Tag Archives: George Clinton

1.36 – Washington Q&A



I asked for your questions, and you sent in some great ones! As a part of the transition into a new presidency, we send George Washington off by addressing some lingering issues about his life and tenure including whether he thought of the Federalists as a political party, whether Hamilton would have become president if not for his affair with Maria Reynolds, did Washington really want to be called “His Excellency,” and what was up with the president tallying how many women he saw during his Southern tour. The answers to these questions and more can be found in this special episode of Presidencies! Source information for this episode can be found at http://presidencies.blubrry.com.

Featured Image: Statue of George Washington at the Smithsonian National Museum of American History, courtesy of Matthew G Bisanz and Wikipedia


1.27 – The Light of Burning Effigies



Year(s) Discussed: 1789-1799

While the construction of the nation’s new capital proceeds, the public battle against the Jay Treaty begins in earnest upon its publication by Benjamin Franklin Bache. Demonstrations and meetings go on up and down the Eastern seaboard, and even Alexander Hamilton has difficulty determining how to respond. Meanwhile, Washington has to fill John Jay’s position as Chief Justice of the Supreme Court and deal with the last remaining member of his first Cabinet now looking to find a way out of his post. Source information for this episode can be found at http://presidencies.blubrry.com.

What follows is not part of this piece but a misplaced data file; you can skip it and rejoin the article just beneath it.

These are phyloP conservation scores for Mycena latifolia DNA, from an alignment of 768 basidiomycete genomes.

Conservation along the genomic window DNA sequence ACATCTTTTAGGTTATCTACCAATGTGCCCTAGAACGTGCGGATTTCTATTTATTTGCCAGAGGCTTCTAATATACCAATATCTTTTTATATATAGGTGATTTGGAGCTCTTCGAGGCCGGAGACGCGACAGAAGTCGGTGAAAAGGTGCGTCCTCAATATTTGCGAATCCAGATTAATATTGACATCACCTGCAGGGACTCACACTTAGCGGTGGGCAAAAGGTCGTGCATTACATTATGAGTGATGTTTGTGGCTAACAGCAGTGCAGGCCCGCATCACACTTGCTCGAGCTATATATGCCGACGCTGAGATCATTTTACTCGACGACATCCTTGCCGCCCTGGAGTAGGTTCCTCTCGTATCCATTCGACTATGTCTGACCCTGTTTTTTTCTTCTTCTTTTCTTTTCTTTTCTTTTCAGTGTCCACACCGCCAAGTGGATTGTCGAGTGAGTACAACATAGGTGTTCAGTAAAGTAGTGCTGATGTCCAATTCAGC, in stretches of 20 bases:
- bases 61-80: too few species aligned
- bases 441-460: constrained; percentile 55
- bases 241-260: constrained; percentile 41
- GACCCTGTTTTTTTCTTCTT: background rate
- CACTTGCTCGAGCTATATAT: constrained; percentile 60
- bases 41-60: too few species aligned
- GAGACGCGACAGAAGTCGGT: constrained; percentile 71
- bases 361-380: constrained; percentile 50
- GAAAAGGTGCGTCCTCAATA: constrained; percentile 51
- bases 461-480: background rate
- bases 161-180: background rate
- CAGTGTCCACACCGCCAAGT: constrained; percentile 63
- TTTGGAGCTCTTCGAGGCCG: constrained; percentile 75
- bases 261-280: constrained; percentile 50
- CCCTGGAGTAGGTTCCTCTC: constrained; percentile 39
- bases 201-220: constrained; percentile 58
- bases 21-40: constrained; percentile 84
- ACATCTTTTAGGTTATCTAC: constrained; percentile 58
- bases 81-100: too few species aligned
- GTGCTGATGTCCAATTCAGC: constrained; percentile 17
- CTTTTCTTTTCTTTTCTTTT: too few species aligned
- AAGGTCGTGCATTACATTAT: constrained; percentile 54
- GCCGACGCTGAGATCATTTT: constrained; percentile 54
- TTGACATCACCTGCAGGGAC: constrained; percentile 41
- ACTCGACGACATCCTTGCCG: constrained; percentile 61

Featured Image: Burning of Stamp Act [c.1903], courtesy of Wikipedia


1.17 – Genet Must Go



PA Gov. Thomas Mifflin, courtesy of Wikipedia

Year(s) Discussed: 1793

Washington returns to Philadelphia to deal with the continued agitations of French Minister Genêt. Meanwhile, Attorney General Randolph goes south on a fact-finding mission, Philip Freneau continues his attacks against Washington and his administration in the pages of the National Gazette, and events continue to unfold in Europe which have ramifications across the pond. Through all of this, the President has to decide what to do with his partisan Cabinet and how to preserve neutrality without offending either Britain or France. Source information can be found at http://presidencies.blubrry.com.


1.08 – Banking and Drinking



Congress Hall in Philadelphia, PA (c. 2007), photo by tim eschaton, courtesy of Wikipedia

Year(s) Discussed: 1789-1791

The government is on the move! As the federal government transitions to its new temporary capitol while Washington selects a site for the permanent capitol along the Potomac, it is also forced to deal with the most controversial proposal put forward to date: the creation of a National Bank. Meanwhile, Hamilton’s proposal of an excise tax on whiskey sails through and a new state is added to the Union. Source information can be found at http://presidencies.blubrry.com.